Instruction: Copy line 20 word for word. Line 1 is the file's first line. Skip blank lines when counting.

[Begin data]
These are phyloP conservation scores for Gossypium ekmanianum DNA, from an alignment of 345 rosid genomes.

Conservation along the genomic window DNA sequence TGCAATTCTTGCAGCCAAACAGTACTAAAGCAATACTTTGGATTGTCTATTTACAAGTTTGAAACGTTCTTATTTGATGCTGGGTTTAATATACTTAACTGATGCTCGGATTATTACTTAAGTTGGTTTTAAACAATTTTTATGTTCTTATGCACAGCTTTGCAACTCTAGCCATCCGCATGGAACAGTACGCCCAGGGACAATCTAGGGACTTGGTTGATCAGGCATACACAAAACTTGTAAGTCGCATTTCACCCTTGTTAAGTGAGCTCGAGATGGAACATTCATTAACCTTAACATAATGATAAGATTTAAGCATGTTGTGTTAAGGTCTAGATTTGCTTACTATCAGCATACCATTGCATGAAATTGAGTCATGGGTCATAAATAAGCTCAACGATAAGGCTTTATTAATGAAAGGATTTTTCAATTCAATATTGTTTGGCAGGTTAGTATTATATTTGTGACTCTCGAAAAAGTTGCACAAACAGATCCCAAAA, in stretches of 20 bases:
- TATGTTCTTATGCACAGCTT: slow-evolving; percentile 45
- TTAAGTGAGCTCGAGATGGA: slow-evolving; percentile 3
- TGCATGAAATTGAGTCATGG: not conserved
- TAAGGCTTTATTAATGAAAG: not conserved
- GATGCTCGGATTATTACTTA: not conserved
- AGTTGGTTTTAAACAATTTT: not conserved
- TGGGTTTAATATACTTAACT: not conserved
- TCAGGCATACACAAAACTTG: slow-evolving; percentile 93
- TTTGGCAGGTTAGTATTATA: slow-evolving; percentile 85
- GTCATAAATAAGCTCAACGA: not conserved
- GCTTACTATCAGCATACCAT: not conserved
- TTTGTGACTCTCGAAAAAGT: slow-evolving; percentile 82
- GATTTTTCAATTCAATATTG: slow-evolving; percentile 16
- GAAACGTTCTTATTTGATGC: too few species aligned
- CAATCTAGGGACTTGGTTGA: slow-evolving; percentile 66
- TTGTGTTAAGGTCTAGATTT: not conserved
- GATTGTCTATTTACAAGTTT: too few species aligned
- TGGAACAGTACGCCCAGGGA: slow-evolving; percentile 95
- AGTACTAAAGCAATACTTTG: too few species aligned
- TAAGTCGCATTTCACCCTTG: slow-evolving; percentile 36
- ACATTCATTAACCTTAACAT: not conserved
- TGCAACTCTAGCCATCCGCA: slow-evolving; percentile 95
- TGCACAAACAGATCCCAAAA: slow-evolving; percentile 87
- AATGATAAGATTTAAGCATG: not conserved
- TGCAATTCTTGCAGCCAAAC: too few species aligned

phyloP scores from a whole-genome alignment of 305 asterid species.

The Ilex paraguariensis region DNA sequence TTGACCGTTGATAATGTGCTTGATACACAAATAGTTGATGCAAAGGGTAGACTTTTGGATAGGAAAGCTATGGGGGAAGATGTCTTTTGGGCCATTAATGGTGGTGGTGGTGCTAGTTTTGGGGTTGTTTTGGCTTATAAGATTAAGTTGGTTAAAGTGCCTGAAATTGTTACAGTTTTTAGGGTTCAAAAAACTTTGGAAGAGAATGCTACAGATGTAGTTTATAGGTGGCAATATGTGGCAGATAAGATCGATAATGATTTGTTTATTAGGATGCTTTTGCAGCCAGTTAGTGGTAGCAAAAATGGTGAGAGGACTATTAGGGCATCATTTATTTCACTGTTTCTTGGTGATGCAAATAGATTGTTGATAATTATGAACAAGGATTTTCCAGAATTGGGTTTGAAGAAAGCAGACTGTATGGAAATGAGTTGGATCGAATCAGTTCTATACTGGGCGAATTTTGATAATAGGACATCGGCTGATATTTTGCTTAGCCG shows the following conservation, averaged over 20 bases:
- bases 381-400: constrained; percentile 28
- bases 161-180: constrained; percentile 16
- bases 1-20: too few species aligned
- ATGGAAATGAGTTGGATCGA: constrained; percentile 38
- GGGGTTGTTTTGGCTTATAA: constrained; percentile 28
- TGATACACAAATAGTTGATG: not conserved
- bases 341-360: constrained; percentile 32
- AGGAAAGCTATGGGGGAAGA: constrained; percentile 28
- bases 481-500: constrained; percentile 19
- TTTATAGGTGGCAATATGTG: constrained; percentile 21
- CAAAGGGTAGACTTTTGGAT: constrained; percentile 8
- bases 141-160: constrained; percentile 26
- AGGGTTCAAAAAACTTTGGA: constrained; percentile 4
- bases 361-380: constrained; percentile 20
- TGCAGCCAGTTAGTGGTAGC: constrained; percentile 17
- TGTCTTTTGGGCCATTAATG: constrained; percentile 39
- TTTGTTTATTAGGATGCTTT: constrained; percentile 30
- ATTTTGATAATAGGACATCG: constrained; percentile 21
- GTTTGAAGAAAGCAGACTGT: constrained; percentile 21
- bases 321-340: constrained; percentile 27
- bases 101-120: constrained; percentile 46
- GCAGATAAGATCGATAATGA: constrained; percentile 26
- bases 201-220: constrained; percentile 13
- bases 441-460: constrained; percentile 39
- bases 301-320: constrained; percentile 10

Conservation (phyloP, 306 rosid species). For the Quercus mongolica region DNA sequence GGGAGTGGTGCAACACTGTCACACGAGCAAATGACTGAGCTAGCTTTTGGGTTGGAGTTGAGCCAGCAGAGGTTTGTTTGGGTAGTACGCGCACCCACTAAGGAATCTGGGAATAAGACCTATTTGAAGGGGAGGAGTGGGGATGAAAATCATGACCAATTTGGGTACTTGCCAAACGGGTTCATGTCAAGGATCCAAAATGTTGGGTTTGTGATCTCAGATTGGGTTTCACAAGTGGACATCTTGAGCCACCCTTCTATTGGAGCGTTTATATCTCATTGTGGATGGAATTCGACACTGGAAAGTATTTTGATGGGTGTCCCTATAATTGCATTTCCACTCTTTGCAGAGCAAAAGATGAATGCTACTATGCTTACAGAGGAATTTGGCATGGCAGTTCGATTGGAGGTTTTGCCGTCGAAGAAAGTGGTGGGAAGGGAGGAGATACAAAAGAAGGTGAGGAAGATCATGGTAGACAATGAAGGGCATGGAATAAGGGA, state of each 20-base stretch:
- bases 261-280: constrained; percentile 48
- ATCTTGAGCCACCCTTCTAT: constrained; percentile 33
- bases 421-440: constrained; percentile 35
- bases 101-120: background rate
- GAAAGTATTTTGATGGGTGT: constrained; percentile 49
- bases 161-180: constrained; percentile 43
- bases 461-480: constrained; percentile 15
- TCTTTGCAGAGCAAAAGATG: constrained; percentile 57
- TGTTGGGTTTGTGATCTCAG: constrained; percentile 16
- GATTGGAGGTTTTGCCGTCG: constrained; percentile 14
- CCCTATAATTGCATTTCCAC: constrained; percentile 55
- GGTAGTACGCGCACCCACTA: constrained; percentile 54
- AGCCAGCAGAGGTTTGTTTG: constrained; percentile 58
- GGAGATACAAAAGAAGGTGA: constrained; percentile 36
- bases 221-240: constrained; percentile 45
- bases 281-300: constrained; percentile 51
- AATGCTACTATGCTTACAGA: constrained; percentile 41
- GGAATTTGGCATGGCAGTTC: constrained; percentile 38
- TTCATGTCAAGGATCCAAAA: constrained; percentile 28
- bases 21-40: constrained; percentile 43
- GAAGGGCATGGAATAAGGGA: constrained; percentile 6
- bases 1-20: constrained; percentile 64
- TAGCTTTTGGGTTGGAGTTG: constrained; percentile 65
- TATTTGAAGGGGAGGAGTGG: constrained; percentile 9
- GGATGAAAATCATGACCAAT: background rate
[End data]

- TGGAACAGTACGCCCAGGGA: slow-evolving; percentile 95